MONTGOMERY, Ala. (AP) -- Alabama, Louisiana and South Dakota have filed a federal lawsuit seeking to block the addition of the Equal Rights Amendment to the U.S. Constitution, Alabama's attorney general announced Wednesday.
The lawsuit filed in federal court in Alabama comes in response to a renewed push to get the required 38th state to ratify the Equal Rights Amendment, which would ban discrimination on the basis of sex. The lawsuit notes that Congress set a 1982 deadline to get the required 38 states to agree and seeks to prevent David Ferriero, the archivist of the United States, from accepting a new ratification from a state.
"The people had seven years to consider the ERA, and they rejected it. To sneak it into the Constitution through this illegal process would undermine the very basis for our constitutional order," Alabama Attorney General Steve Marshall said in a statement announcing the lawsuit.
Marshall said Alabama, Louisiana and South Dakota are committed to equality but contended the "ERA would not promote true equality, but rather a far-left agenda." He argued the amendment could be used to strike down abortion restrictions or require boys and girls to compete against each other in sports.
The Republican Alabama attorney general also noted that five states that previously ratified the amendment later moved to rescind their support.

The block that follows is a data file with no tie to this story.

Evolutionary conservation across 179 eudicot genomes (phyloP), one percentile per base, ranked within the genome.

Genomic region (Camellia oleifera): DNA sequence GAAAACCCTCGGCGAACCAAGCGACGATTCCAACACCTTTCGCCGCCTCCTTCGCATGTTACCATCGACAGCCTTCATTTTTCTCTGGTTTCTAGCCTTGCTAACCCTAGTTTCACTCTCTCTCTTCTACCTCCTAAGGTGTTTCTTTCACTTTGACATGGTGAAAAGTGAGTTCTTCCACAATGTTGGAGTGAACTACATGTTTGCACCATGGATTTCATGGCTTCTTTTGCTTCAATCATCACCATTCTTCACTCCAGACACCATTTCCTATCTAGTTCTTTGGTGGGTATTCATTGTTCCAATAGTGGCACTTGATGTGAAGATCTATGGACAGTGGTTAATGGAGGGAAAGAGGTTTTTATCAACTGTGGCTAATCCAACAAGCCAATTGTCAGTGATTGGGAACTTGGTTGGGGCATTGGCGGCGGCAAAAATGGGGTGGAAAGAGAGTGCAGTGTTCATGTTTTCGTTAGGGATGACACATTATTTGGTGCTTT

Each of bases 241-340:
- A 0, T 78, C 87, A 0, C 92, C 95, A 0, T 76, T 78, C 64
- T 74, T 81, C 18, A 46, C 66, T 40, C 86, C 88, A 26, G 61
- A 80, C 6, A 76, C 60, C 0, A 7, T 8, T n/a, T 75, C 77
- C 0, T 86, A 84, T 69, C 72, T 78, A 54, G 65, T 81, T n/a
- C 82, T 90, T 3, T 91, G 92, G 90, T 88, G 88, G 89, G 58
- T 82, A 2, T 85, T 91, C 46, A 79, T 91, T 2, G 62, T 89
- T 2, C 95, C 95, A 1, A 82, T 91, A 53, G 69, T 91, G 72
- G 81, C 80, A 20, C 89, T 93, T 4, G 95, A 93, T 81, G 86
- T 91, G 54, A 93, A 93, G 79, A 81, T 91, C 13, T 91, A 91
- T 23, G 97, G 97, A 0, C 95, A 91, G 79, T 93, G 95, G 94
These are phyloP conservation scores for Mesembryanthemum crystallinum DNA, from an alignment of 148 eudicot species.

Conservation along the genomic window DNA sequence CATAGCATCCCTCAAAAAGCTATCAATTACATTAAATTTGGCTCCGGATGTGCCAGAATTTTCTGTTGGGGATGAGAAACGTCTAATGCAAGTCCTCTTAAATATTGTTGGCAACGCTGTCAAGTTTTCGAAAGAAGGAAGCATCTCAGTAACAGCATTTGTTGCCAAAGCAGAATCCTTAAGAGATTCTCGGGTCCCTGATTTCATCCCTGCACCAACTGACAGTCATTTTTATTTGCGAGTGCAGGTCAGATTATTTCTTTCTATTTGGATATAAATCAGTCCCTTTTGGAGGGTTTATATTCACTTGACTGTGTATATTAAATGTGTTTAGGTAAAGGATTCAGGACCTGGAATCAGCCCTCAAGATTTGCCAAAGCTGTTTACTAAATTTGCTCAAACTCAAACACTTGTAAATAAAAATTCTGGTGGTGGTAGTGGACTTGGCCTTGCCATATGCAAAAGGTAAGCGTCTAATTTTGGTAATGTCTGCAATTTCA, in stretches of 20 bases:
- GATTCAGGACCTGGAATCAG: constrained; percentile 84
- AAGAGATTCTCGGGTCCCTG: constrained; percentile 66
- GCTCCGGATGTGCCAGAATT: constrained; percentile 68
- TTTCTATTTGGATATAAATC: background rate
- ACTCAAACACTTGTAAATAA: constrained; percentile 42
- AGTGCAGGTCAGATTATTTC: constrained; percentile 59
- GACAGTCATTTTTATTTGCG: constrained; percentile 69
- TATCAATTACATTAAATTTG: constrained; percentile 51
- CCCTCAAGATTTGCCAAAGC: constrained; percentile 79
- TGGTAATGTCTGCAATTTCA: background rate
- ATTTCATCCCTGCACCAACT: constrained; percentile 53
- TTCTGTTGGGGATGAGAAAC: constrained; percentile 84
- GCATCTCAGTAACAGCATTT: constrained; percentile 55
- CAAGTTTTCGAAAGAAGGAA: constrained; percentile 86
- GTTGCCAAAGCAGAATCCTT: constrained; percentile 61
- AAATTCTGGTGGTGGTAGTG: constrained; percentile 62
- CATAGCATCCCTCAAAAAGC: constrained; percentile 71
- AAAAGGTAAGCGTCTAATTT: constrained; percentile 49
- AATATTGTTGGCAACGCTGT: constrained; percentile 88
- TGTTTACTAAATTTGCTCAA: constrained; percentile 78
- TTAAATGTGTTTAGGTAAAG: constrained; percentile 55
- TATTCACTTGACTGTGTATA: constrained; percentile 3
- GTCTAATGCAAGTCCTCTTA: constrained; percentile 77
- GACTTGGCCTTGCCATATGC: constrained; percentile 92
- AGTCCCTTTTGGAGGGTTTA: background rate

The amendment, submitted to the states in the early 1970s, would ban any discrimination based on sex. It fell short of the required 38 states needed to make it the 28th amendment to the Constitution.
There is an effort in Congress to try to remove the 1982 deadline.
The ERA Coalition, a group working for the ratification of the amendment, criticized the lawsuit as a "disgraceful exercise in fear mongering."
"The filing of a lawsuit by Alabama's Attorney-General to stop the Equal Rights Amendment is a shameful effort to keep women from gaining Constitutional equality," the organization said. "Alabama has filed this lawsuit to thwart the democratic process, and the will of the overwhelming majority of Americans to enshrine the fundamental right to sex equality in our Constitution. The Attorney General of Alabama has done a disservice to women, including the women of Alabama."
Virginia is among the states considering ERA ratification. Charlotte Gomer, press secretary for Virginia Attorney General Mark Herring, said their office will examine the suit to see if they need to get involved.
"It is absolutely ridiculous that in 2019 states would preemptively sue to block equality from being enshrined in the Constitution. When Virginia ratifies the ERA in the upcoming legislative session Attorney General Herring is prepared to take any steps necessary to ensure it is added to the Constitution, as it should be," Gomer wrote in an email.